This crucially important task of increasing the number of people of color in University leadership has not been as successful in other parts of the UK workforce. Diversity in the professional staff ranks has not significantly changed over the past two years (though exceeding the University’s goal of 9.1%). And, more significantly for those in the Executive/Administrative/Managerial ranks where discussions of administrative regulations and policy depend on a diversity of experience and background in order to improve the University overall, we have not met our modest goal of reaching 12.1%. In fact, the University dropped from 40 individuals in this rank to 39 (only 7.3% of this rank are categorized as members of any minority groups).

Lists showing initiatives from Colleges of Design, CAFE, Fine Arts, Health Sciences, Nursing, B&E, Education, Law, Medicine, Public Health, Pharmacy, DentistryCampus Climate

The University relies on the Equal Opportunity Committee – Campus Environment Team to monitor plans and programs that ensure equal opportunity. They recommend new processes to assist the University community especially in facilitating the development and implementation of diversity perspectives. Some examples from the last two years include the Latino Task Force, the LGBT Task Force, the Black Male Student Success Initiative, the creation of a Women’s Leadership and Career Development Task Force, a review of USDA Civil Rights Compliance and participation in a Fraternity and Sorority Diversity initiative. Many colleges work specifically on addressing issues of diversity and campus climate, and several of these were listed in Terry Allen’s presentation to the CPE’s EEO Committee in March (click on image above for the list of diversity initiatives from selected colleges).

Goals Met

The above data and accompanying narrative provide a brief snapshot of the health of the University. It also illustrates UK’s continued interest in the educational benefit of diversity. Every year more work needs to be done in terms of intentionality in improving the University’s diversity goals — removing barriers to student success, seeking out representatives of demographic groups not present in leadership areas or decision-making meetings, insisting on civil and respectful dialog that constructs a more inviting place for us all to learn together.

Kentucky statute states that an institution’s eligibility for new academic programs is connected to its performance in implementing equal opportunity objectives.  See more information about credentials earned by race and ethnicity can be found in the CPE Data Portal.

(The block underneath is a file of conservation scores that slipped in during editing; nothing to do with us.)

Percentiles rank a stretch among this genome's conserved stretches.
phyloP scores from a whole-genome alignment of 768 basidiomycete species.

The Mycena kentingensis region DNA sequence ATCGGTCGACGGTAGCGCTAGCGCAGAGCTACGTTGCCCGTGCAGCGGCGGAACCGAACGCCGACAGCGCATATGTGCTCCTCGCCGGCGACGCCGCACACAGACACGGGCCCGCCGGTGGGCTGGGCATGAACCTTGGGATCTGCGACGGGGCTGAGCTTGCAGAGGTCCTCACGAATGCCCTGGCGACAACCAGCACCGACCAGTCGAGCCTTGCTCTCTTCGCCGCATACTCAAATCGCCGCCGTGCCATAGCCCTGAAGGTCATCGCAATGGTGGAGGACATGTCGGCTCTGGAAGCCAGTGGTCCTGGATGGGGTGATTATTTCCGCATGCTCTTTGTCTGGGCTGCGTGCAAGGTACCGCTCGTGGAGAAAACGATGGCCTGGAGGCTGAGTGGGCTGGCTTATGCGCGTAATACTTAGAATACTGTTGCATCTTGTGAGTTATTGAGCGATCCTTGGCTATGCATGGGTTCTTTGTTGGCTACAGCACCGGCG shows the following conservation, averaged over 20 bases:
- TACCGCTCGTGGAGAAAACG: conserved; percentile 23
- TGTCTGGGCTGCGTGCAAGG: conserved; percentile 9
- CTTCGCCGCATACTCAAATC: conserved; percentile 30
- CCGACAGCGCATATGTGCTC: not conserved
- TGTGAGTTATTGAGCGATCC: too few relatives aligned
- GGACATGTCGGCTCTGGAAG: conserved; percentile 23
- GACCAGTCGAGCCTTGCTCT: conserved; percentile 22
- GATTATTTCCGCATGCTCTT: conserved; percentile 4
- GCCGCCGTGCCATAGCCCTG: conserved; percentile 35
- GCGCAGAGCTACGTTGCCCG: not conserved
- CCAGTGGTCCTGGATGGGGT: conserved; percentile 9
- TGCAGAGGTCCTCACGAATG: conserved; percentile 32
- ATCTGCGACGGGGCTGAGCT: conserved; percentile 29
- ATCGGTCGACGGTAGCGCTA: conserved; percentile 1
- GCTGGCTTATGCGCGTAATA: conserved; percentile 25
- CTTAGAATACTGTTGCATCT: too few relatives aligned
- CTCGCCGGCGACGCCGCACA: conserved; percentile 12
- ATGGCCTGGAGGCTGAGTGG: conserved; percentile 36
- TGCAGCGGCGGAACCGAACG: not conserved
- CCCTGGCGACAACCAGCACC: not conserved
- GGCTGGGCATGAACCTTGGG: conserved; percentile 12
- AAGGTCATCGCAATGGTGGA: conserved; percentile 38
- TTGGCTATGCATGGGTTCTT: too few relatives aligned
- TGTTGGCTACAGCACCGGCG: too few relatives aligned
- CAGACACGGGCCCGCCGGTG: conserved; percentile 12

By achieving continuous progress in 6 of 6 objectives, UK has “Automatic” eligibility status to submit requests for new academic programs during 2015 calendar year.

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Provost Tracy provides update on UK’s Strategic Plan on WUKY

See Blue - Tim TracyProvost Tim Tracy was recently interviewed by Tom Goddell on WUKY about the UK Strategic Plan. The goal of the University of Kentucky is to be “one of the handful of exceptional public residential research institutions in our country with an unwavering commitment to our Commonwealth.”

In the interview, Provost Tracy describes the current Strategic Planning process which relied on the work and feedback from faculty, staff and students (including the recent Town Halls). He addresses the University’s emphasis on undergraduate education.

Provost Tracy emphasizes that the most challenging part is the implementation of all the action steps and how to allocate the resources so we are successful. However, later in the interview, the Provost reiterates the importance of our recent improvements in retention and graduation rates. He states unequivocally that undergraduate education is a key emphasis for UK moving forward: “It’s the reason we are here.”

WUKYOur work — all of us working together to improve the lives of undergraduates here at the University of Kentucky — will serve as a driving factor for achieving the university’s mission. Dr. Ben Withers, Associate Provost for Undergraduate Education, states that he is confident that “we can continue to make a difference on campus.”